Basically, why should one incorporate in the US? I'm interested in three cases:
1 - Most of the revenue and employees are in the US.
2 - Most of the employees are in the US, but the revenues come from various sources, with the US representing say less than 1/2 the total.
3 - Revenues come from various sources, employees are located in part outside the US.
I'm curious as to the activity in and outside the US. For example, to the extent that a US corp is vastly more convenient at least for the US-based activity & revenue (true?), why shouldn't it be owned by a Bermuda-based company, or something similar?
Much of this is really just advanced common sense.
to the extent that a US corp is vastly more convenient at least for the US-based activity & revenue (true?),Yes, that's true.
why shouldn't it be owned by a Bermuda-based company, or something similar?That is perfectly possible, many multinational companies do more or less this (but typically don't place headquarters in the Bermudas, but fx Switzerland). But it also brings lots of extra accounting work (due to the international subsidiaries), potential legal issues around taxes (transfer pricing ), extra fees to the chartered accountants & lawyers & office staff in multiple countries. And in the end, if the people owning the Bermuda company are US nationals living in the US, they still have to pay US taxes on their income.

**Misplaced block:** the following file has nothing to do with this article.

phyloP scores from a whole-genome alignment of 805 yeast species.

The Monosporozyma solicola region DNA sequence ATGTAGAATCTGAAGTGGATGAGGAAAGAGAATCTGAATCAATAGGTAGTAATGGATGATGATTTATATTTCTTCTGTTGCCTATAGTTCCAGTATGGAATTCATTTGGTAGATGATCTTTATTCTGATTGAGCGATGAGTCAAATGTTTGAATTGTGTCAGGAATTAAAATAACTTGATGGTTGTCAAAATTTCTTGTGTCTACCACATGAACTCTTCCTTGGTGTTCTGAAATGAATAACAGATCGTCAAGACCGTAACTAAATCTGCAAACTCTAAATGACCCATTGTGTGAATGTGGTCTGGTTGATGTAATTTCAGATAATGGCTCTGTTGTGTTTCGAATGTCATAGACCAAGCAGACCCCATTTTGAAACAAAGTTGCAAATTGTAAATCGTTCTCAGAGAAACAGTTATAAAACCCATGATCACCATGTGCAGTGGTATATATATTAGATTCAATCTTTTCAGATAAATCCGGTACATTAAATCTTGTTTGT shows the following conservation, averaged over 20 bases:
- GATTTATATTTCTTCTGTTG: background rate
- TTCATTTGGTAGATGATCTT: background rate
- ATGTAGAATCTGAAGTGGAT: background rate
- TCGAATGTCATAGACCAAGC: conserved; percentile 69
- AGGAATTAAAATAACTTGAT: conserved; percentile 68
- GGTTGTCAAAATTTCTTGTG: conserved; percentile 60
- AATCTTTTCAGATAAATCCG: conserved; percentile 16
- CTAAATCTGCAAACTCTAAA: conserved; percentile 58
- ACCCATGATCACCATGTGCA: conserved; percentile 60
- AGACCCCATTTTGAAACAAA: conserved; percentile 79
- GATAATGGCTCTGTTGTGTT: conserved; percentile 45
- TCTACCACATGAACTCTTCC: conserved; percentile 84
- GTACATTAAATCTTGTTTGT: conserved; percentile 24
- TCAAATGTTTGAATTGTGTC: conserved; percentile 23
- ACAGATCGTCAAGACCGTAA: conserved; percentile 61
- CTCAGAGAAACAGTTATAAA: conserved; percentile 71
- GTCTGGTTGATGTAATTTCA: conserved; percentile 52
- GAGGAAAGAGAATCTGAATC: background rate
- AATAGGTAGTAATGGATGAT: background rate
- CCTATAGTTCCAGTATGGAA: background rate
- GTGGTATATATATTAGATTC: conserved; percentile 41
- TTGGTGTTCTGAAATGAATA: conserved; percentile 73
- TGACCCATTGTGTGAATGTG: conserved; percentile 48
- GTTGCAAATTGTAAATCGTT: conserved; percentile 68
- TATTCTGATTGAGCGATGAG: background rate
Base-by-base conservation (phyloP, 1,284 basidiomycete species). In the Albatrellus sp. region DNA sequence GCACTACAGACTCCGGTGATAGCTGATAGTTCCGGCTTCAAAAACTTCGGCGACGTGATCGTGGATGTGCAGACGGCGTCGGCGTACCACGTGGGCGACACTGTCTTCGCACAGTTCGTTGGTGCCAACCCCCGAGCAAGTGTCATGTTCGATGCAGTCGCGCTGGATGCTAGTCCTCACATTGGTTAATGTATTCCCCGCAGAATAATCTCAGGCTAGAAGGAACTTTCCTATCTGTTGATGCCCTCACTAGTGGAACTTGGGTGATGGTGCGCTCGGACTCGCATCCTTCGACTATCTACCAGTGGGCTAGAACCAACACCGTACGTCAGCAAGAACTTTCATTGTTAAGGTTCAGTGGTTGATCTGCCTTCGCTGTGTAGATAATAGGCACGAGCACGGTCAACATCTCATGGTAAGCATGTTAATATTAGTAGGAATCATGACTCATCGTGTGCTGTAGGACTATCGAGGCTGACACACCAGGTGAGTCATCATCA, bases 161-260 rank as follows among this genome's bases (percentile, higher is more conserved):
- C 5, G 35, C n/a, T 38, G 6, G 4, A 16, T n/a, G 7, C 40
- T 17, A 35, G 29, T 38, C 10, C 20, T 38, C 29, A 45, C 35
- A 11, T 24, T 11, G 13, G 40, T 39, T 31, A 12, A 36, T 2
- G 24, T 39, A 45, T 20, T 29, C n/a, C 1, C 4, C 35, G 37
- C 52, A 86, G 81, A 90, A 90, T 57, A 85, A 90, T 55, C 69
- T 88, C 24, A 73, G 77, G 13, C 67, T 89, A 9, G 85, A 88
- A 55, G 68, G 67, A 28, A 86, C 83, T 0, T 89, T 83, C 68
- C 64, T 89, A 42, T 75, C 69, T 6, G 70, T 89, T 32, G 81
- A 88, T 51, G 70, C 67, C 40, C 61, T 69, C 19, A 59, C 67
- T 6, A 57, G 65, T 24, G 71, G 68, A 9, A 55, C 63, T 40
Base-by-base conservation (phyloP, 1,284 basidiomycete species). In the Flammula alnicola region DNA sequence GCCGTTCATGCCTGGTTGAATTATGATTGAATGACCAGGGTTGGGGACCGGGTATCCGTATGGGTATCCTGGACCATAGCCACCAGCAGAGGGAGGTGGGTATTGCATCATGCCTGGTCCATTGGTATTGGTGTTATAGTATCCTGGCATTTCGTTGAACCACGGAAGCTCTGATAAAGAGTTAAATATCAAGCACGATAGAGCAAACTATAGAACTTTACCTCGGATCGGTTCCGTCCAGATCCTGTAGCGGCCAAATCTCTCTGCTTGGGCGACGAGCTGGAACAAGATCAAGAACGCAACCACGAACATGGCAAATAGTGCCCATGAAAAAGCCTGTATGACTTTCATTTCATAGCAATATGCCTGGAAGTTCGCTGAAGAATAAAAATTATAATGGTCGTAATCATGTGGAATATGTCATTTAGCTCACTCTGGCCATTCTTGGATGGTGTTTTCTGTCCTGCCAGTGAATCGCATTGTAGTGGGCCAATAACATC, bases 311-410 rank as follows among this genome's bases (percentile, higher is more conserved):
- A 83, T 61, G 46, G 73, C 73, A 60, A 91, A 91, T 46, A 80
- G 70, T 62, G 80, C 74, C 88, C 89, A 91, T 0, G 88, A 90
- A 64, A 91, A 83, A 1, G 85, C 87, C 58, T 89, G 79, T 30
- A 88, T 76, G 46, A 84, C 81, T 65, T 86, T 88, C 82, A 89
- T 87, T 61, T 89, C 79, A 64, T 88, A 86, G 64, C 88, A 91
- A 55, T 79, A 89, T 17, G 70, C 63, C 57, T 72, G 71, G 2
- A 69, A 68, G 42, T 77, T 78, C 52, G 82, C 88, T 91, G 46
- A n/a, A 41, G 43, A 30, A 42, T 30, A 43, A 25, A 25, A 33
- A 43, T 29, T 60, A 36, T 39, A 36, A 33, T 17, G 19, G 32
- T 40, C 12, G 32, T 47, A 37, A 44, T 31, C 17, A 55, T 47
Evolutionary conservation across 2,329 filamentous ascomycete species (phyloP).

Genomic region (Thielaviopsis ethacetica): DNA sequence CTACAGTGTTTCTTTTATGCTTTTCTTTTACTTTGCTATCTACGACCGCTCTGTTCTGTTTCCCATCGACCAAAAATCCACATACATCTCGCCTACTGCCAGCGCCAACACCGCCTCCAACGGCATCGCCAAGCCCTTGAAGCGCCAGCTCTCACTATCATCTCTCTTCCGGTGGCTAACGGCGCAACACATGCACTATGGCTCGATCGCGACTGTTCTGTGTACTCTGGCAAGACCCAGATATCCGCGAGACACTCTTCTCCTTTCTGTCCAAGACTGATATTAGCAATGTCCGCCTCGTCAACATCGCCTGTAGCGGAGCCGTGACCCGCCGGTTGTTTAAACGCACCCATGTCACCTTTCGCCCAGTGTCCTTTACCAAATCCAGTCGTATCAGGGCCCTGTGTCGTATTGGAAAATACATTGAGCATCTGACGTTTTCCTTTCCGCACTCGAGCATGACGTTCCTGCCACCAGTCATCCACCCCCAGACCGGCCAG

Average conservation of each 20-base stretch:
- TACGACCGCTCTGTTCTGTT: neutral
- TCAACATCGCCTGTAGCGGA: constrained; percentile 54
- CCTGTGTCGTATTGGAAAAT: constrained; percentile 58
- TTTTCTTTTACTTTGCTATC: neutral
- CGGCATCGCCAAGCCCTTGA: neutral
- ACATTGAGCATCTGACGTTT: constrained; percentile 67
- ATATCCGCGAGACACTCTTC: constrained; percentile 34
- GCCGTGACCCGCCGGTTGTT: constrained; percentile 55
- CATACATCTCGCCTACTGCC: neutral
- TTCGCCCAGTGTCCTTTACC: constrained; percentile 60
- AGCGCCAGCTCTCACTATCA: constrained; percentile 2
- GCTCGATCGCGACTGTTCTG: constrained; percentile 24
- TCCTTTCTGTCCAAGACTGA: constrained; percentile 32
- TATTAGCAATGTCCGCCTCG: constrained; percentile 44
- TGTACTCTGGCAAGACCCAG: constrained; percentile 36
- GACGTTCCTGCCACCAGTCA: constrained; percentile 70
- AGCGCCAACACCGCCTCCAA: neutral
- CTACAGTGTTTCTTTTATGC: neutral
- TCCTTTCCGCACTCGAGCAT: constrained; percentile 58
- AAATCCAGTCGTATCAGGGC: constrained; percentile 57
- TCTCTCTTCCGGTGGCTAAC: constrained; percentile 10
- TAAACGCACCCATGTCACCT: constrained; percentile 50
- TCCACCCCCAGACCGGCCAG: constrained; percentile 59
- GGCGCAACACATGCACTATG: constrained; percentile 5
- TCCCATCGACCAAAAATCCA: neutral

My basic advice in this situation remains the same: Don't think about tax planning at first, worry about creating a successful business first. If you're open to changing your location, then move to the area most conducive to getting a company off the ground, i.e. a startup hub.
I think the simple answer for most of this is that when starting a new business you already have enough random paperwork and tax crap to deal with that you don't need to make it any more complicated than it needs to be.
Sure, you might save yourself a couple thousand on taxes by incorporating in Bermuda, but you'll probably spend that right back on additional legal/accounting overhead.
The "where do I incorporate" question is probably not something you should be thinking too much about at the startup stage, but something to think along of the lines of "where should I reincorporate to" once the business has REAL traction and you can make a more informed decision based on where the projections are going.
It's common for corporations to be treated under national tax codes and tax treaties to be treated as resident in the place from which they are controlled (essentially, where board meetings occur) or where the balance of their board are resident. In either case, if it applies to the US, it's going to be more hassle than it's worth.